There's an ongoing brewery boom in Colorado that requires a corresponding boom in real estate development. Lost sometimes beneath the promise and excitement of a new brewery are a few hidden truths. These truths should be kept in mind during negotiations for a lease or purchase, or considerations for expansion or relocation.
I've been working with brewery and distillery real estate for years, and, in addition to typical real estate and licensing concerns, I've concluded there are a number of hidden truths that a brewer should consider before signing on the dotted line.
Craft brewing is an industrial process. The success of your brewery depends on its industrial production. Tap rooms, food trucks and tours aside, the structure, layout and location of the brewery must serve this function. Designers and engineers can help ensure the processes and equipment work as intended, but brokers and lawyers usually have a role in ensuring ingress and egress, access to adequate utilities, exterior uses -- silos, bins, tanks, etc. -- and zoning and entitlements are appropriate for the brewery.
Craft breweries are unique in that many seek locations in areas of mixed development or find after the fact that they attract mixed uses, and are side-by-side with residential and retail uses. In such circumstances it is usually useful to try to get a landlord to acknowledge "specially permitted uses" and limit their ability to claim breach or nuisance. In some cases, I've been able to negotiate with landlords and neighbors restrictions on their rights to bring actions or complaints regarding brewery use.
You'll be punching holes in walls and roofs (and not out of frustration). Many breweries surprise their landlords by explaining that they need perforations to the building shell in order to accommodate that production processes and equipment. Lease negotiations should really begin with a discussion of physical space and construction needs. In this way, the parties can sort out build-out conflict and concerns as early as possible. Breweries that own their own facilities will need to determine whether their work will compromise existing warranties or require modifications to other building systems.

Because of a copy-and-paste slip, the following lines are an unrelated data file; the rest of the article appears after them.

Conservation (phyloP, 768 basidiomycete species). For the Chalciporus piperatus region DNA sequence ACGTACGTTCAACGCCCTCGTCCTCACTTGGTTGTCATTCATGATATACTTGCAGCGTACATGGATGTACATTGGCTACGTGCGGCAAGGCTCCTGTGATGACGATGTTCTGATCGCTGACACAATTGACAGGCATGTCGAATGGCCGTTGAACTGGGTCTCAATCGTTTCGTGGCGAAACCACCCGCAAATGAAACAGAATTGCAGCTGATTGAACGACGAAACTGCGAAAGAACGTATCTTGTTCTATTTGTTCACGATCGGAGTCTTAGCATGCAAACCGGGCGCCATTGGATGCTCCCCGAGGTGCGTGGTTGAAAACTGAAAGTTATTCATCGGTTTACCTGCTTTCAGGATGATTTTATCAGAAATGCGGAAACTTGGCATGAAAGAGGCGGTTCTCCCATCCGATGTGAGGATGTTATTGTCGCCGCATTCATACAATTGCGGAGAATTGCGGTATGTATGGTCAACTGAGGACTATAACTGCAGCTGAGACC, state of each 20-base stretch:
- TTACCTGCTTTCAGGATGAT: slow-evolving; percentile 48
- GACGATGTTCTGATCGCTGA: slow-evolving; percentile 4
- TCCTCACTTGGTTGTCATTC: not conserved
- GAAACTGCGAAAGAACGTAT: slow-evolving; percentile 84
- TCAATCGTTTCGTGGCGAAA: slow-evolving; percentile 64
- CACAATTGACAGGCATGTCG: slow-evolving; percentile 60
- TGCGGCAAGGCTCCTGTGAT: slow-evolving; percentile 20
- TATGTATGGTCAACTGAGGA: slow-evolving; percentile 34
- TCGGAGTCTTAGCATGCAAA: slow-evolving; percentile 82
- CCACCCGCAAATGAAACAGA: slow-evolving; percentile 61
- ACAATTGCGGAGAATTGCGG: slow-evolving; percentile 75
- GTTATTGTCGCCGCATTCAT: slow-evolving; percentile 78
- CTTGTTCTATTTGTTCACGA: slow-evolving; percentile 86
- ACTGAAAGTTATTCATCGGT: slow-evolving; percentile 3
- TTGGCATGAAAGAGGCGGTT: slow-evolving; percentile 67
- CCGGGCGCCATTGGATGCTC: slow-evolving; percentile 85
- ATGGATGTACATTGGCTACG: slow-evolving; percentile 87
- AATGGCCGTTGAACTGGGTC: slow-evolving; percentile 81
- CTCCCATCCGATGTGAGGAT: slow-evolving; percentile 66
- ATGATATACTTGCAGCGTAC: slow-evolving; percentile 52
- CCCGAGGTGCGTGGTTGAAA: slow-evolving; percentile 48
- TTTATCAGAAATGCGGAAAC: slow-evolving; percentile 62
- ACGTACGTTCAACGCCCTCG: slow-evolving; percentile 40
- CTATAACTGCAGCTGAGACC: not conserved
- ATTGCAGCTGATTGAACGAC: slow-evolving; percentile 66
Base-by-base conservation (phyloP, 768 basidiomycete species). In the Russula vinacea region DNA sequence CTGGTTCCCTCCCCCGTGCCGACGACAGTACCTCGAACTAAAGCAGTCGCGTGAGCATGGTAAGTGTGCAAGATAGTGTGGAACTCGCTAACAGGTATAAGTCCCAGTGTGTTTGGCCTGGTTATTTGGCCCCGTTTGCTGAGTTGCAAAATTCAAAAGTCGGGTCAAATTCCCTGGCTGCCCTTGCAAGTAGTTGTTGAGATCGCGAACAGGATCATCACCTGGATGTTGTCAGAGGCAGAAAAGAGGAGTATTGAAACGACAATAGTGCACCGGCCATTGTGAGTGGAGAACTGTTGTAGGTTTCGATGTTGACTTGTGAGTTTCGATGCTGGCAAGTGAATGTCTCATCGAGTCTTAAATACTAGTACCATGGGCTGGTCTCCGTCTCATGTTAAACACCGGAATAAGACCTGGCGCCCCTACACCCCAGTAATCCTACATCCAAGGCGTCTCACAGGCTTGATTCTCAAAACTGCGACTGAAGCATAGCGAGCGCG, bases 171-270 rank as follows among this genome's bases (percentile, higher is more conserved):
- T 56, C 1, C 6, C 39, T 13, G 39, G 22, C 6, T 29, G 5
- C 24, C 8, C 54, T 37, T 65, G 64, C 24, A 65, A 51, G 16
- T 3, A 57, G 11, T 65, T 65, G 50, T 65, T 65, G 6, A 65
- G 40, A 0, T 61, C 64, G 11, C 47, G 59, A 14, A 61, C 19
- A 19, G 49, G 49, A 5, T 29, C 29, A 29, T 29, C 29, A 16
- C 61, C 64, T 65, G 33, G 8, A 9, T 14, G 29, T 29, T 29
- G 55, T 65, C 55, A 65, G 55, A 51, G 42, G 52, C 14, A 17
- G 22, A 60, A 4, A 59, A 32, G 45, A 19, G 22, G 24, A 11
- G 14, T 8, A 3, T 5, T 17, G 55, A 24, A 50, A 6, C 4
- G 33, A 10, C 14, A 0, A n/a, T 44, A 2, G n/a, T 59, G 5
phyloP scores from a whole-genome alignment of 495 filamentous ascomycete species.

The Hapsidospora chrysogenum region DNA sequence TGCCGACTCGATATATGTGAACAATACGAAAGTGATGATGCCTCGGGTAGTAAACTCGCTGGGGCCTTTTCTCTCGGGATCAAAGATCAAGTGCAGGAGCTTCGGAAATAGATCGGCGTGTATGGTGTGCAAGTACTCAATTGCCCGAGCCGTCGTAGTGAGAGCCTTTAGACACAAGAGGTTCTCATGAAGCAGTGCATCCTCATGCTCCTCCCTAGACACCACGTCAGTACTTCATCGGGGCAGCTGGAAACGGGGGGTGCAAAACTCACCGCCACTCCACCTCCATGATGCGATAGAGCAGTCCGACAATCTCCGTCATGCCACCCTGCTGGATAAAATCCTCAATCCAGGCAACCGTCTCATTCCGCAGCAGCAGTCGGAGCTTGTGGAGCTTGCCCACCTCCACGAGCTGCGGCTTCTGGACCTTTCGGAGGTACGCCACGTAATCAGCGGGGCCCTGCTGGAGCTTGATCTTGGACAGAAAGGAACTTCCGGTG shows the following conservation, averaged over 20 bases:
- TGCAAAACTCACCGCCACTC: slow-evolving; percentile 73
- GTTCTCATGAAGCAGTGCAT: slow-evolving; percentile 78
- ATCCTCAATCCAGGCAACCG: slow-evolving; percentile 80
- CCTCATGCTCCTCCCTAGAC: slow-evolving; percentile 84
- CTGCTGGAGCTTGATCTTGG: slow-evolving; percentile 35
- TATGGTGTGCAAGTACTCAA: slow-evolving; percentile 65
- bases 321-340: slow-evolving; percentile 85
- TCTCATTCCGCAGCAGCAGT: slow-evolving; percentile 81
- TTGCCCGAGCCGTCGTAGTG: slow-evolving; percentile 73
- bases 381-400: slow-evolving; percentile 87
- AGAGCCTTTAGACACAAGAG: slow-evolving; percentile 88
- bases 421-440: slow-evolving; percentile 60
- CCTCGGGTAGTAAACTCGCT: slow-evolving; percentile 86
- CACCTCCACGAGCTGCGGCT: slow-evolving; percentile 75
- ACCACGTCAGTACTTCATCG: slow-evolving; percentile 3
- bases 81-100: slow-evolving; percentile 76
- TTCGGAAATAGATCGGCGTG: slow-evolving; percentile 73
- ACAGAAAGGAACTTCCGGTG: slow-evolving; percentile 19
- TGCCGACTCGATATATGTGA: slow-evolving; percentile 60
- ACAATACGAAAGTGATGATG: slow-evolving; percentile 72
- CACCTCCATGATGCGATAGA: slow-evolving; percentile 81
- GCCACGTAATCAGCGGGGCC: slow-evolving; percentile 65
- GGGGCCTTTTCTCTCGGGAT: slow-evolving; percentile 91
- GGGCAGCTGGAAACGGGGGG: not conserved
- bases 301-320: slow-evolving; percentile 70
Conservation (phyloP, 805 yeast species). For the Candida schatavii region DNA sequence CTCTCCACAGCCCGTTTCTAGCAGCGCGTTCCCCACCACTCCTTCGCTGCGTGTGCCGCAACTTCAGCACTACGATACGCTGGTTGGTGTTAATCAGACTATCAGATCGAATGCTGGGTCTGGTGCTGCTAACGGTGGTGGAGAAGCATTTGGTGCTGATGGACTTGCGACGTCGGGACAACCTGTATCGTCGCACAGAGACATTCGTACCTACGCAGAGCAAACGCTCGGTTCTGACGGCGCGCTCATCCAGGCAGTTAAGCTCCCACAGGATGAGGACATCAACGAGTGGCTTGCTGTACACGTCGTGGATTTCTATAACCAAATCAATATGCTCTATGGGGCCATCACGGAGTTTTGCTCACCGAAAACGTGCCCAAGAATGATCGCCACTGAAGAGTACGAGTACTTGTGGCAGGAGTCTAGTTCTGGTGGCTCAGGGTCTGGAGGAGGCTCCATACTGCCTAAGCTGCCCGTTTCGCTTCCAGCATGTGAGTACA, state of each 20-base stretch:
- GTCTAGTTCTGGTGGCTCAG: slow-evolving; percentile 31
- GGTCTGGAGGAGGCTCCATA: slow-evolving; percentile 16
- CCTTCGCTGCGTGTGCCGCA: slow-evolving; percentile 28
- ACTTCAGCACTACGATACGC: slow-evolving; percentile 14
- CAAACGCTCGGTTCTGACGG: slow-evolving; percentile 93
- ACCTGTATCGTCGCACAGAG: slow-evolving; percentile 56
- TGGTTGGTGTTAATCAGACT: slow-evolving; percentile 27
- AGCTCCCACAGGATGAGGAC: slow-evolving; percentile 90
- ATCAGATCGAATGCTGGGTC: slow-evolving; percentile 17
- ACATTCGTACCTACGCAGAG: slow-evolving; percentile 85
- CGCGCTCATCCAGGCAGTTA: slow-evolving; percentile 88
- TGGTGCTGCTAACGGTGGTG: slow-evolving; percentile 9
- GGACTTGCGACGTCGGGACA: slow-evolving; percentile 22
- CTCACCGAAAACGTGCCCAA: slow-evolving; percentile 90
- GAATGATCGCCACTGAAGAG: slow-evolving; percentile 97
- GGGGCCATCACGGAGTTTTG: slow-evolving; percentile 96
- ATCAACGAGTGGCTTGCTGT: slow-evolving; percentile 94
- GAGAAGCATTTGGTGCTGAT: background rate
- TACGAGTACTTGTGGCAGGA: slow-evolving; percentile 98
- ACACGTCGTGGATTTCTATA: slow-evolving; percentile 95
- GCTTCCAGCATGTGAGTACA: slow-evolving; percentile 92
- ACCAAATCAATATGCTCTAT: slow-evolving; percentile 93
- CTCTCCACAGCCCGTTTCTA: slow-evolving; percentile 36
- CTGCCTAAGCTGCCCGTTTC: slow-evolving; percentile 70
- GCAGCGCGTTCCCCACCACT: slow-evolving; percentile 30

The taxman is your design consultant. The federal government and, to a lesser extent, state and local governments, will take a keen interest in the layout and design of your brewery. Federal TTB regulations that govern your physical space -- not insubstantial burdens -- may seem arbitrary until you understand that they are designed to maximize tax revenues. Working with a design professional that understands TTB and other federal, state and local regulation is essential to create an efficient space. Design considerations, from the government's viewpoint, get more complicated when non-brewing uses, including taprooms, are included in a compact brewery footprint. You may encounter legal issues to ensure contiguity of space or to construct improvements. Your Brewer's Notice will need some thought, and you may need to rationalize some design decisions with TTB officials.
Your brewery (may be) sitting on a dump. Because of its industrial use and the brewer's desire to remain in urban settings, craft breweries tend to be clustered on the fringes of older industrial areas -- areas that often have environmental issues. Breweries can comfortably operate on environmentally impacted property, but any purchaser or tenant will want to assure themselves that conditions have been disclosed (preferably through third-party reports), serious concerns are remediated, regulatory authorities have agreed not to take further action, and that risks are properly shifted to sellers and
Your brewery is not future-proof. Your brewery needs to accommodate change and anticipate both success and failure. Whether you own or lease your property, you will want rights to expand, if they can be made available, whether through options to purchase or lease or rights of first refusal. Similarly, you need to ensure you have a thought out plan to relocate, and negotiate terms for any leased property to terminate early, if possible.
Dominick D. Sekich is a partner at Moye White LLP. He will address additional "hidden truths" in a subsequent column.